On China by Dr Henry Kissinger (2011)
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Appeasement has become an epithet in the aftermath of the conduct of the Western democracies toward Hitler in the 1930s. But confrontation can be safely pursued only if the weaker is in a position to make its defeat costly beyond the tolerance of the stronger. Otherwise, some degree of conciliation is the only prudent course. The democracies unfortunately practiced it when they were militarily stronger. But appeasement is also politically risky and stakes social cohesion. For it requires the public to retain confidence in its leaders even as they appear to yield to the victors demands. Such was Lis dilemma through the decades he sought to navigate China between European, Russian, and Japanese rapaciousness and the intransigent obtuseness of his own court. Later Chinese generations have acknowledged Li Hongzhangs skill but have been ambivalent or hostile about the concessions to which he lent his signature, most notably to Russia and Japan, as well as ceding Taiwan to Japan. Such a policy grated at the dignity of a proud society. Nevertheless, it enabled China to preserve the elements of sovereignty, however attenuated, through a century of colonial expansion in which every other targeted country lost its independence altogether. It transcended humiliation by seeming to adapt to it.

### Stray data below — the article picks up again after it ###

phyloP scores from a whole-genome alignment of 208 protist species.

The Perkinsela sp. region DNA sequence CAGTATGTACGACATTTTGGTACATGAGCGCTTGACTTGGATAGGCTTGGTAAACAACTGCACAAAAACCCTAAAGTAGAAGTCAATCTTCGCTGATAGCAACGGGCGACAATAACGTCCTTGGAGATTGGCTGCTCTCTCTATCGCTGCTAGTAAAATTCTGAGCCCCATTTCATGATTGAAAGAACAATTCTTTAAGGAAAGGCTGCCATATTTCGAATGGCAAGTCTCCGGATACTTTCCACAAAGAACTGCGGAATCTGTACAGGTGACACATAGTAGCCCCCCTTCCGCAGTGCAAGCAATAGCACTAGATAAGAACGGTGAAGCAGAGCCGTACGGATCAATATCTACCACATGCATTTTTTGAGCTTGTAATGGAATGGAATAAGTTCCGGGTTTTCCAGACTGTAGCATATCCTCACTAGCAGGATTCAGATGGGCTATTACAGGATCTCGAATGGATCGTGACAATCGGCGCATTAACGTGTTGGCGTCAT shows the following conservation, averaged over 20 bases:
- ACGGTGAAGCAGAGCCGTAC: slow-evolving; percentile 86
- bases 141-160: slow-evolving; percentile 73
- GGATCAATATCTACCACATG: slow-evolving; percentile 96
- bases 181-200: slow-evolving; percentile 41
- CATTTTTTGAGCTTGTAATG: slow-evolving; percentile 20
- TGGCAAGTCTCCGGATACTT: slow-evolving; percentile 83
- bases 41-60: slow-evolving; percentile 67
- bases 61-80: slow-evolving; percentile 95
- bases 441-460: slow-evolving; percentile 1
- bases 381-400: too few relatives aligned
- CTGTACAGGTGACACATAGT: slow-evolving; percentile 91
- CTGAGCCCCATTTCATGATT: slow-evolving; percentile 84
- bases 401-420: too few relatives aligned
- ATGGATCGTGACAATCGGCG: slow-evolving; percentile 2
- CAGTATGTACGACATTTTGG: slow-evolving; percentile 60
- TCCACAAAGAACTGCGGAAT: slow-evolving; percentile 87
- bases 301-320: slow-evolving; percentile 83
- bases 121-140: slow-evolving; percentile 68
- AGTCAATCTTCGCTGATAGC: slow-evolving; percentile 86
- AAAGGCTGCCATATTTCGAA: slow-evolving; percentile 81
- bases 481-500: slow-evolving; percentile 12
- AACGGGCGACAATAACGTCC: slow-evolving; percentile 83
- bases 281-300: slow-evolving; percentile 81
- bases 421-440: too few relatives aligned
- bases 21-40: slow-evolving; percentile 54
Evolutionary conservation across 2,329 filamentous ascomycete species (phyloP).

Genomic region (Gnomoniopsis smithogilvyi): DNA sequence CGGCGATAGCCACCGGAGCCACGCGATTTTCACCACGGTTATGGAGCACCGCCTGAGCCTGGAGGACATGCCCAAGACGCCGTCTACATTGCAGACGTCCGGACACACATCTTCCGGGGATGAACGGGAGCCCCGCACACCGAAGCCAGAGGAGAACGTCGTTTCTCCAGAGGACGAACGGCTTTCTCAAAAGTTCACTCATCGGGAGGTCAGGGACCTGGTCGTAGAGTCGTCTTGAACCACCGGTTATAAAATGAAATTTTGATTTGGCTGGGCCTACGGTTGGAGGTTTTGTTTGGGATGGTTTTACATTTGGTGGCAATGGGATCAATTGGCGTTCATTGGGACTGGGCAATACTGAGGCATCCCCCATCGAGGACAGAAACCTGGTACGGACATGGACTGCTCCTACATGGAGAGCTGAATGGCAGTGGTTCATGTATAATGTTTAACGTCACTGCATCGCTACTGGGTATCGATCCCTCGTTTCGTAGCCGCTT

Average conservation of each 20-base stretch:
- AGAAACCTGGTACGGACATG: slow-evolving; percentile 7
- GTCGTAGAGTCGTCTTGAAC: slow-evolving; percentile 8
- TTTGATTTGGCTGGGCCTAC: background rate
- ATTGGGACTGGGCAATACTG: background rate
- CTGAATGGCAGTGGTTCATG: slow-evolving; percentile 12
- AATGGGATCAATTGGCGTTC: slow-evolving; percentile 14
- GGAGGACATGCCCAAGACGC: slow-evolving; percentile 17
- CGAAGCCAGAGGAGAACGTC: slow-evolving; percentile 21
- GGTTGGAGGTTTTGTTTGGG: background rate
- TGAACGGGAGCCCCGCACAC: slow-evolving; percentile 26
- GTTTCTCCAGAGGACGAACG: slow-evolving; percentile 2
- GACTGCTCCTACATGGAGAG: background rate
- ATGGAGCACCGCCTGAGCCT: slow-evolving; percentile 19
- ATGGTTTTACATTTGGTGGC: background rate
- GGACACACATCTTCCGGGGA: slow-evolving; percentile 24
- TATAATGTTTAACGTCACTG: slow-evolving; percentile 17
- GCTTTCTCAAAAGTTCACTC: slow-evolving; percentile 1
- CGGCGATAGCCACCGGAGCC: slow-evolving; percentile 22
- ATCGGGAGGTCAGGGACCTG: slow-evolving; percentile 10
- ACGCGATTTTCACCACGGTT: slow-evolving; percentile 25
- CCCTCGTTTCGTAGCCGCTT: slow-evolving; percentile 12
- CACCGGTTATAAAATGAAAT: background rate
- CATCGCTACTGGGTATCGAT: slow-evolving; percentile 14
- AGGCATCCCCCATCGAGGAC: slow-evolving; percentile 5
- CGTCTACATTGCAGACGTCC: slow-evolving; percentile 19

Maos opening to the United States was a major ideological as well as strategic decision. But it did not alter his commitment to the concept of continuous revolution at home. Even in 1972, the year of President Richard Nixons visit to China, he caused to be distributed nationwide a letter he had sent to his wife, Jiang Qing, at the beginning of the Cultural Revolution six years earlier: The situation changes from a great upheaval to a great peace once every seven or eight years. Ghosts and monsters jump out by themselves. . . . Our current task is to sweep out the Rightists in all the Party and throughout the country. We shall launch another movement for sweeping up the ghosts and monsters after seven or eight years, and will launch more of this movement later.19 This call to ideological commitment also epitomized Maos dilemma as that of any victorious revolution: once revolutionaries seize power, they are obliged to govern hierarchically if they want to avoid either paralysis or chaos. The more sweeping the overthrow, the more hierarchy has to substitute for the consensus that holds a functioning society together. The more elaborate the hierarchy, the more likely it is to turn into another even more elaborate version of the replaced oppressive Establishment. Thus from the beginning Mao was engaged in a quest whose logical end could only be an attack on Communisms own institutions, even those he had created himself. Where Leninism had asserted that the advent of Communism would solve the contradictions of society, Maos philosophy knew no resting place. It was not enough to industrialize the country as the Soviet Union had done. In the quest for the historic Chinese uniqueness, the social order needed to be in constant flux to prevent the sin of revisionism, of which Mao increasingly accused post-Stalin Russia. A Communist state, according to Mao, must not turn into a bureaucratic society; the motivating force must be ideology rather than hierarchy.